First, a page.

Yep so can I. But have you watched any of Marshall's demos of the amp? You know how they demo the cleans? They crank the amp and roll back the guitars volume. They also spend most of their time showing you how great the crunch sound is. Which is bloody loud... because you guessed it... The amp was designed with power tube saturation in mind.
#21
Quote by icronic
While I agree that the cab plays a huge roll in bass response if you were to take any amp that comes in multiple wattages (AC15/30, Rockerverb 50/100, Plexi 50/100 etc..) any amp with a half power switch or any amp with switchable wattage (Pretty much any Mesa) and play them all through the same cab at the same volume you'd notice that without exception the higher wattage amps will have more bass.


Maybe so, but you can also manipulate that with different cabs, open back, ported cab design, different speakers. It is over-generalization, which is not always true. Also it is questionable how much bass you really want. As a rule in most full band scenarios you roll off bass on the guitar at about 100hz so there is room for bass and kick drum in the mix.


Quote by icronic

To be more specific. All amps achieve power amp distortion when turned up loud enough, and yes lower wattage achieve it at a lower volume. While there are *absolutely* exceptions, it's extremely logical to say that amps with more wattage are usually designed to have more headroom at higher volume where as amps with lower wattage are usually designed to break up at lower volumes. Mind you when I say lower volume it's still loud enough to be heard two blocks away.

Yes, but you're suggesting higher wattage amps to record at lower volumes, while at further lower volumes you can record lower wattage amps before they achieve power saturation. I understand that you most likely would want that power saturation and in many cases I do as well, but it is not a prerequisite to get a good sound at lower volumes with something like say Orange Tiny Terror. I can get great sounds at the 7 watt setting without power tube distortion at very passable sound levels that can't be heard two rooms away.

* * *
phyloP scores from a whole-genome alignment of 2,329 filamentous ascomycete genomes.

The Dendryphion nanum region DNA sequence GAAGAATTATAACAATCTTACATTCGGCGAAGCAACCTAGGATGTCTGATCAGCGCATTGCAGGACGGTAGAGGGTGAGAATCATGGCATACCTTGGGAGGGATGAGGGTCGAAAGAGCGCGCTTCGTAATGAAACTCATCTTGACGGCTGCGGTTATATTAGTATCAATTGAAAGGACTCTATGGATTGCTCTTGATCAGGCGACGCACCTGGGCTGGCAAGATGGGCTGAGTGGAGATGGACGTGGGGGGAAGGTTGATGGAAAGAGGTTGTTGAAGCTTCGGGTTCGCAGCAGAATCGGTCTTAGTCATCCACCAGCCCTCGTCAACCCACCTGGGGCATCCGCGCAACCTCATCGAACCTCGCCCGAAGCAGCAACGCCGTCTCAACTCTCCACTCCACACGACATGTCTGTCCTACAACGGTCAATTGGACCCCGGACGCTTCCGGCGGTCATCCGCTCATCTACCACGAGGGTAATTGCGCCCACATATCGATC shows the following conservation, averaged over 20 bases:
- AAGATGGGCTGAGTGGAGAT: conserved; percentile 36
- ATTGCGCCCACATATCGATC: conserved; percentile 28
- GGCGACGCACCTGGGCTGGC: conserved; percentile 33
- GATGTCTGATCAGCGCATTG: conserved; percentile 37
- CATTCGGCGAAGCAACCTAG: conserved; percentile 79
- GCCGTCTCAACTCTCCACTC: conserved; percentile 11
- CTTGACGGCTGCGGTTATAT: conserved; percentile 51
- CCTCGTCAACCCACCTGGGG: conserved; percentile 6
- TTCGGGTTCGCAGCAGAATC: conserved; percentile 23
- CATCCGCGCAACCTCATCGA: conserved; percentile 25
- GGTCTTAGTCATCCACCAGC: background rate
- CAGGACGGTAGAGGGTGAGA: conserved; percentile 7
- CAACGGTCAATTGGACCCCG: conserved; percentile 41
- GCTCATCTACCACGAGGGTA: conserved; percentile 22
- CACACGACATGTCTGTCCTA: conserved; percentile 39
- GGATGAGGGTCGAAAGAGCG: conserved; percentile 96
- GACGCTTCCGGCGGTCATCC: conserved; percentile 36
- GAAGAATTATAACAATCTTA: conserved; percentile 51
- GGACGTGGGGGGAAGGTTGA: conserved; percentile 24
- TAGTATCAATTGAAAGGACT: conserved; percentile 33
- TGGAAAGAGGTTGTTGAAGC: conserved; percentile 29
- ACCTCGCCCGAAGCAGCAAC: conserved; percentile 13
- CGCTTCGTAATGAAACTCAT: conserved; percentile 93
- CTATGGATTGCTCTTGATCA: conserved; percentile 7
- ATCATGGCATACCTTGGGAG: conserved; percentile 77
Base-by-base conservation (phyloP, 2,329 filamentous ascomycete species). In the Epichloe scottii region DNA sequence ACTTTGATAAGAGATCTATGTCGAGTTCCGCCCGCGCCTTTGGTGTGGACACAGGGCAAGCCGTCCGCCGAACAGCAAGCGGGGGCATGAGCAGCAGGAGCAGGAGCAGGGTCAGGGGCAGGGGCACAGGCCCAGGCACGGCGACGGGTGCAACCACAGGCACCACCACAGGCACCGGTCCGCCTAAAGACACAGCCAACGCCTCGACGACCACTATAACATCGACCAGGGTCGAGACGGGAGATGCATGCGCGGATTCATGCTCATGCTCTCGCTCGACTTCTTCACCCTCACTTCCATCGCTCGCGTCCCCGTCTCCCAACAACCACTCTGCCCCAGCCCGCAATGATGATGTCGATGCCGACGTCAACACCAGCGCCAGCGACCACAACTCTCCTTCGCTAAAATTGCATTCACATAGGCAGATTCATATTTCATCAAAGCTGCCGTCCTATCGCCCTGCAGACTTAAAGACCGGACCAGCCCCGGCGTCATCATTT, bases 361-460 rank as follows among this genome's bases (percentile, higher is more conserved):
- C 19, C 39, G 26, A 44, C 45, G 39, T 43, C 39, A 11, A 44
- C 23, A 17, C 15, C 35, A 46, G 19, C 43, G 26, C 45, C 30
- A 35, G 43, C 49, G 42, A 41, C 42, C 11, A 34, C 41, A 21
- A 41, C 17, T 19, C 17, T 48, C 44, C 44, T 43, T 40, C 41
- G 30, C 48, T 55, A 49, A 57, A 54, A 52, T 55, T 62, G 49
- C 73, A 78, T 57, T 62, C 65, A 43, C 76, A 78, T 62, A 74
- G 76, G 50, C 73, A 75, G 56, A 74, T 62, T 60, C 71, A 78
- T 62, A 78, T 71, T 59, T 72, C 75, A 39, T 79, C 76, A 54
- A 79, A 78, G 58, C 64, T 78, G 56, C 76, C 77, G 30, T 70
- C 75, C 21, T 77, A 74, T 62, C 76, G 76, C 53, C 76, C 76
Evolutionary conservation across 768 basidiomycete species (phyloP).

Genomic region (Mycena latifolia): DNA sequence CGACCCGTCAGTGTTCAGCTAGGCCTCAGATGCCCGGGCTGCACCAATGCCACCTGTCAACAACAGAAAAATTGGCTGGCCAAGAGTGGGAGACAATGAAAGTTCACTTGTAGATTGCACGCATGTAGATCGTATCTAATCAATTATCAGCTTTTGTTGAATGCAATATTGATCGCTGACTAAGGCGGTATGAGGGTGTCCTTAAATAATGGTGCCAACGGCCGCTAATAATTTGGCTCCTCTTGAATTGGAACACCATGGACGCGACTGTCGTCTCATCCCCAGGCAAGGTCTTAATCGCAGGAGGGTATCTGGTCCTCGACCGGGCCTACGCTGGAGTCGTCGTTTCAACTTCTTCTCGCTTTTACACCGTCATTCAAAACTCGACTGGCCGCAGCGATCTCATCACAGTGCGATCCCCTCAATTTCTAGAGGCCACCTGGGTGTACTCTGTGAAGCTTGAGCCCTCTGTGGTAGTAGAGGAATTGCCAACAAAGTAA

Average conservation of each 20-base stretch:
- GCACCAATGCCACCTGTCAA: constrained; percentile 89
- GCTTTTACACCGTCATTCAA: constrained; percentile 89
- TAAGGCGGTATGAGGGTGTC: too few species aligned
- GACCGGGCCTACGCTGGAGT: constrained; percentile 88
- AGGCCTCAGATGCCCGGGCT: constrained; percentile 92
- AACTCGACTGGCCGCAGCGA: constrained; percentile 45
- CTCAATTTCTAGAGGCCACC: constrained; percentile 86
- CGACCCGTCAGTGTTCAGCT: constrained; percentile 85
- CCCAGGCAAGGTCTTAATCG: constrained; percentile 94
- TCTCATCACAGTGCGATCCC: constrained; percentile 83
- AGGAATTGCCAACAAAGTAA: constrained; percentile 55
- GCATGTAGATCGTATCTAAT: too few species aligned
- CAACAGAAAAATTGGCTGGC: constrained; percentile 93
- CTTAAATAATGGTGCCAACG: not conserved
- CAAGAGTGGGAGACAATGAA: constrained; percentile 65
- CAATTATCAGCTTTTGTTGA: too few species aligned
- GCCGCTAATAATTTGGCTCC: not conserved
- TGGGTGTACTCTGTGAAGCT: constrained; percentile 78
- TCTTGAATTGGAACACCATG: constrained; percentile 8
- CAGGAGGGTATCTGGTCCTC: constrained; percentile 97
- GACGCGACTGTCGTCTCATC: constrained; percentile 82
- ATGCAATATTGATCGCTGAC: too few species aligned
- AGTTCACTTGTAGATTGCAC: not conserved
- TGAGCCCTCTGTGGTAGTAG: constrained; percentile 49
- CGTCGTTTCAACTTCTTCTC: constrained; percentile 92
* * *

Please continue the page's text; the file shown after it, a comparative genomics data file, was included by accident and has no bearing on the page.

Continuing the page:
Quote by icronic


In the studio? Absolutely. At home it's a toss up. With a modeler you don't have to worry about volume, proper mic placement or room treatment. Plus if you've got something decent like the 11R, POD HD, Kempler or AxeFX then there's a good chance of getting a great sound with less effort.


Here I have to ask at what price though? Boque $$$ for a modeler and a $500 for decent home size studio amp and a $100 mic like sm57, very little trial and error. Come on, you gotta point it at the speaker/s and swing it a little left/right and it is pretty much done!


Quote by icronic

There are always exceptions. But have you actually played the Mini Rectifier? Or the Mark V 25? I have. They neither sound nor record like their big brothers. Sure, they're in the ball park, but they've got their own thing going on. It's also worth mentioning that Mesa themselves NEVER once say that either amp was designed for recording at lower volumes because... They aren't.


I have played the smaller wattage Mesa amps, the Express line and the Mini Rectifier and they sound great. The case of the Recto maybe a bit different than the big brother but I doubt that it is so different that you can't achieve similar results on tape.

Quote by icronic

Also, the vast majority of Tweed Fenders between 5-40 watts, The AC4/15/30, every 18watt Marshalll Clone I've ever played, pretty much all of Dr Zs lineup, The Peavey Classic 30, Hughes and Kettner Statesman, Tiny Terror... the magic on ALL of these amps is after you get them to a volume in which the power tubes are breaking up to some extent. To be honest I think most of them sound like garbage until you get them at a volume that'd most likely make the neighbors a little unhappy.


None of these sound like garbage at lower volumes. I do like them cranked as well, don't get me wrong but that is also a matter of the way the amp responds to your playing, with feedback, etc. They can sound very good at much lower volumes as well.

Quote by icronic

Yep so can I. But have you watched any of Marshall's demos of the amp? You know how they demo the cleans? They crank the amp and roll back the guitars volume. They also spend most of their time showing you how great the crunch sound is. Which is bloody loud... because you guessed it... The amp was designed with power tube saturation in mind.


I agree on that, the reason is that there really isn't that good of a clean channel, but it is a problem that Marshall has on most of their amps. Well, the Plexi and Bluesbreaker line is the exception but the rest usually clean should be referred as crunch. I am noticing the professional reviewers for the most part are of an older mentality, as to where one has to use the volume and tone controls on the guitar for more control, akin to what someone like Jeff Beck does. Most of the newer players don't have to move these controls due to the nature of their music (220 bpm blistering 16 and 32 notes don't give you much time to switch).